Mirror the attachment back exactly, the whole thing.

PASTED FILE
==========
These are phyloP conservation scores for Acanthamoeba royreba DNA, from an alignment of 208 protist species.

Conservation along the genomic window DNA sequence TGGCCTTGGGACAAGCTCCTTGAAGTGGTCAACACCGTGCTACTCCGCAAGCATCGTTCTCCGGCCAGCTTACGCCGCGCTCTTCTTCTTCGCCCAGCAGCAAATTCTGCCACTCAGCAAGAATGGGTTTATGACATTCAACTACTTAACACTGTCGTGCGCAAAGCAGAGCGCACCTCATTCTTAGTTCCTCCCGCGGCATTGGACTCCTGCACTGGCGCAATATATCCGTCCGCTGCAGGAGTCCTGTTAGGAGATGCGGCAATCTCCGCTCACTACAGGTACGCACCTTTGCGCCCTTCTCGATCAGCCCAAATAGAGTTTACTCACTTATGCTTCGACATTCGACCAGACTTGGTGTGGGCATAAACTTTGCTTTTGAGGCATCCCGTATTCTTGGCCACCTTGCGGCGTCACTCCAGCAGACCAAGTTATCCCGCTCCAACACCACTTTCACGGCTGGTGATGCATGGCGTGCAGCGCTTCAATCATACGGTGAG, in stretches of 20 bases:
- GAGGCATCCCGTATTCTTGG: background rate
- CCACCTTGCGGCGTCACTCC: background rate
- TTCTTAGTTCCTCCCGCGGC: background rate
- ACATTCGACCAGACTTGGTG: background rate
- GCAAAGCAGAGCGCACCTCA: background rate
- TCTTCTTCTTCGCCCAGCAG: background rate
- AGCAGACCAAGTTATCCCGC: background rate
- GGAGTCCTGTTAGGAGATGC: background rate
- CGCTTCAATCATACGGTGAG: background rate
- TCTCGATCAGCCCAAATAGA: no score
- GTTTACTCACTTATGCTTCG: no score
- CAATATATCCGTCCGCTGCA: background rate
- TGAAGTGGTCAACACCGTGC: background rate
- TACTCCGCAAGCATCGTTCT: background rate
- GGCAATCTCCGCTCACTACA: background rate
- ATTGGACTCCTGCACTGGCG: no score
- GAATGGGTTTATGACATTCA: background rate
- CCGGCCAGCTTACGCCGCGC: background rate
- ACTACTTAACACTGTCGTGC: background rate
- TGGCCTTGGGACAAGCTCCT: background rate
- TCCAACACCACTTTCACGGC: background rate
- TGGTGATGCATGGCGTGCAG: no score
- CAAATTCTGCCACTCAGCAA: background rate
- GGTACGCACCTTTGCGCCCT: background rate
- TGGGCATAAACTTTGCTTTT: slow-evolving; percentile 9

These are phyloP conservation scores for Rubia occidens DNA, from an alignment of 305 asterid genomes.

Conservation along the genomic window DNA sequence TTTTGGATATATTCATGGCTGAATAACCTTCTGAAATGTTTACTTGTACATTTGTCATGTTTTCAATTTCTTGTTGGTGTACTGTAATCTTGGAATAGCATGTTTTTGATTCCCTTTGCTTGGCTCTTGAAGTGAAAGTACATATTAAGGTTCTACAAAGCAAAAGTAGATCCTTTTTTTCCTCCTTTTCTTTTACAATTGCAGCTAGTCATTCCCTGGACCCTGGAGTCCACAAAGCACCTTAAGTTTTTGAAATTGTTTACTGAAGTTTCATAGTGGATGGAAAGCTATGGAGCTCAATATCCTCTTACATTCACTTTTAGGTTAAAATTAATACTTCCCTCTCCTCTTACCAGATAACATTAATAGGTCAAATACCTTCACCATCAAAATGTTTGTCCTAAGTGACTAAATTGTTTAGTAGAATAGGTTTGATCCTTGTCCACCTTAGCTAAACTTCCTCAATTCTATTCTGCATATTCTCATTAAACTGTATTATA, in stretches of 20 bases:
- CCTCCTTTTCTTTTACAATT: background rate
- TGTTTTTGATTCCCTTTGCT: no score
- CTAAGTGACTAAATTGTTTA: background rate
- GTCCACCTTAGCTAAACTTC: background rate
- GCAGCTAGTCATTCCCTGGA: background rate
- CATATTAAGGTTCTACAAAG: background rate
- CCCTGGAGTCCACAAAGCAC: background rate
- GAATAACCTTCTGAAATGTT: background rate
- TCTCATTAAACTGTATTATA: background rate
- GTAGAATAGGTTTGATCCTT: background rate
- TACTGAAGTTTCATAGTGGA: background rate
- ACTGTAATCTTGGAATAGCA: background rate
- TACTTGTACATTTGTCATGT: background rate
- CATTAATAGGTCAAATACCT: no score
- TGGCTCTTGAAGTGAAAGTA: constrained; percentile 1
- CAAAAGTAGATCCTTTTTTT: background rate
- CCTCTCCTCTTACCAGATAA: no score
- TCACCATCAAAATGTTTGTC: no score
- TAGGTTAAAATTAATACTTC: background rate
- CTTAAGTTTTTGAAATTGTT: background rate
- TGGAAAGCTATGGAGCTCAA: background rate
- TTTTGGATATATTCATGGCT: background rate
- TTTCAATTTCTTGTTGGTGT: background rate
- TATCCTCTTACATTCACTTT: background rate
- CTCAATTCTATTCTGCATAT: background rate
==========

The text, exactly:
These are phyloP conservation scores for Acanthamoeba royreba DNA, from an alignment of 208 protist species.

Conservation along the genomic window DNA sequence TGGCCTTGGGACAAGCTCCTTGAAGTGGTCAACACCGTGCTACTCCGCAAGCATCGTTCTCCGGCCAGCTTACGCCGCGCTCTTCTTCTTCGCCCAGCAGCAAATTCTGCCACTCAGCAAGAATGGGTTTATGACATTCAACTACTTAACACTGTCGTGCGCAAAGCAGAGCGCACCTCATTCTTAGTTCCTCCCGCGGCATTGGACTCCTGCACTGGCGCAATATATCCGTCCGCTGCAGGAGTCCTGTTAGGAGATGCGGCAATCTCCGCTCACTACAGGTACGCACCTTTGCGCCCTTCTCGATCAGCCCAAATAGAGTTTACTCACTTATGCTTCGACATTCGACCAGACTTGGTGTGGGCATAAACTTTGCTTTTGAGGCATCCCGTATTCTTGGCCACCTTGCGGCGTCACTCCAGCAGACCAAGTTATCCCGCTCCAACACCACTTTCACGGCTGGTGATGCATGGCGTGCAGCGCTTCAATCATACGGTGAG, in stretches of 20 bases:
- GAGGCATCCCGTATTCTTGG: background rate
- CCACCTTGCGGCGTCACTCC: background rate
- TTCTTAGTTCCTCCCGCGGC: background rate
- ACATTCGACCAGACTTGGTG: background rate
- GCAAAGCAGAGCGCACCTCA: background rate
- TCTTCTTCTTCGCCCAGCAG: background rate
- AGCAGACCAAGTTATCCCGC: background rate
- GGAGTCCTGTTAGGAGATGC: background rate
- CGCTTCAATCATACGGTGAG: background rate
- TCTCGATCAGCCCAAATAGA: no score
- GTTTACTCACTTATGCTTCG: no score
- CAATATATCCGTCCGCTGCA: background rate
- TGAAGTGGTCAACACCGTGC: background rate
- TACTCCGCAAGCATCGTTCT: background rate
- GGCAATCTCCGCTCACTACA: background rate
- ATTGGACTCCTGCACTGGCG: no score
- GAATGGGTTTATGACATTCA: background rate
- CCGGCCAGCTTACGCCGCGC: background rate
- ACTACTTAACACTGTCGTGC: background rate
- TGGCCTTGGGACAAGCTCCT: background rate
- TCCAACACCACTTTCACGGC: background rate
- TGGTGATGCATGGCGTGCAG: no score
- CAAATTCTGCCACTCAGCAA: background rate
- GGTACGCACCTTTGCGCCCT: background rate
- TGGGCATAAACTTTGCTTTT: slow-evolving; percentile 9

These are phyloP conservation scores for Rubia occidens DNA, from an alignment of 305 asterid genomes.

Conservation along the genomic window DNA sequence TTTTGGATATATTCATGGCTGAATAACCTTCTGAAATGTTTACTTGTACATTTGTCATGTTTTCAATTTCTTGTTGGTGTACTGTAATCTTGGAATAGCATGTTTTTGATTCCCTTTGCTTGGCTCTTGAAGTGAAAGTACATATTAAGGTTCTACAAAGCAAAAGTAGATCCTTTTTTTCCTCCTTTTCTTTTACAATTGCAGCTAGTCATTCCCTGGACCCTGGAGTCCACAAAGCACCTTAAGTTTTTGAAATTGTTTACTGAAGTTTCATAGTGGATGGAAAGCTATGGAGCTCAATATCCTCTTACATTCACTTTTAGGTTAAAATTAATACTTCCCTCTCCTCTTACCAGATAACATTAATAGGTCAAATACCTTCACCATCAAAATGTTTGTCCTAAGTGACTAAATTGTTTAGTAGAATAGGTTTGATCCTTGTCCACCTTAGCTAAACTTCCTCAATTCTATTCTGCATATTCTCATTAAACTGTATTATA, in stretches of 20 bases:
- CCTCCTTTTCTTTTACAATT: background rate
- TGTTTTTGATTCCCTTTGCT: no score
- CTAAGTGACTAAATTGTTTA: background rate
- GTCCACCTTAGCTAAACTTC: background rate
- GCAGCTAGTCATTCCCTGGA: background rate
- CATATTAAGGTTCTACAAAG: background rate
- CCCTGGAGTCCACAAAGCAC: background rate
- GAATAACCTTCTGAAATGTT: background rate
- TCTCATTAAACTGTATTATA: background rate
- GTAGAATAGGTTTGATCCTT: background rate
- TACTGAAGTTTCATAGTGGA: background rate
- ACTGTAATCTTGGAATAGCA: background rate
- TACTTGTACATTTGTCATGT: background rate
- CATTAATAGGTCAAATACCT: no score
- TGGCTCTTGAAGTGAAAGTA: constrained; percentile 1
- CAAAAGTAGATCCTTTTTTT: background rate
- CCTCTCCTCTTACCAGATAA: no score
- TCACCATCAAAATGTTTGTC: no score
- TAGGTTAAAATTAATACTTC: background rate
- CTTAAGTTTTTGAAATTGTT: background rate
- TGGAAAGCTATGGAGCTCAA: background rate
- TTTTGGATATATTCATGGCT: background rate
- TTTCAATTTCTTGTTGGTGT: background rate
- TATCCTCTTACATTCACTTT: background rate
- CTCAATTCTATTCTGCATAT: background rate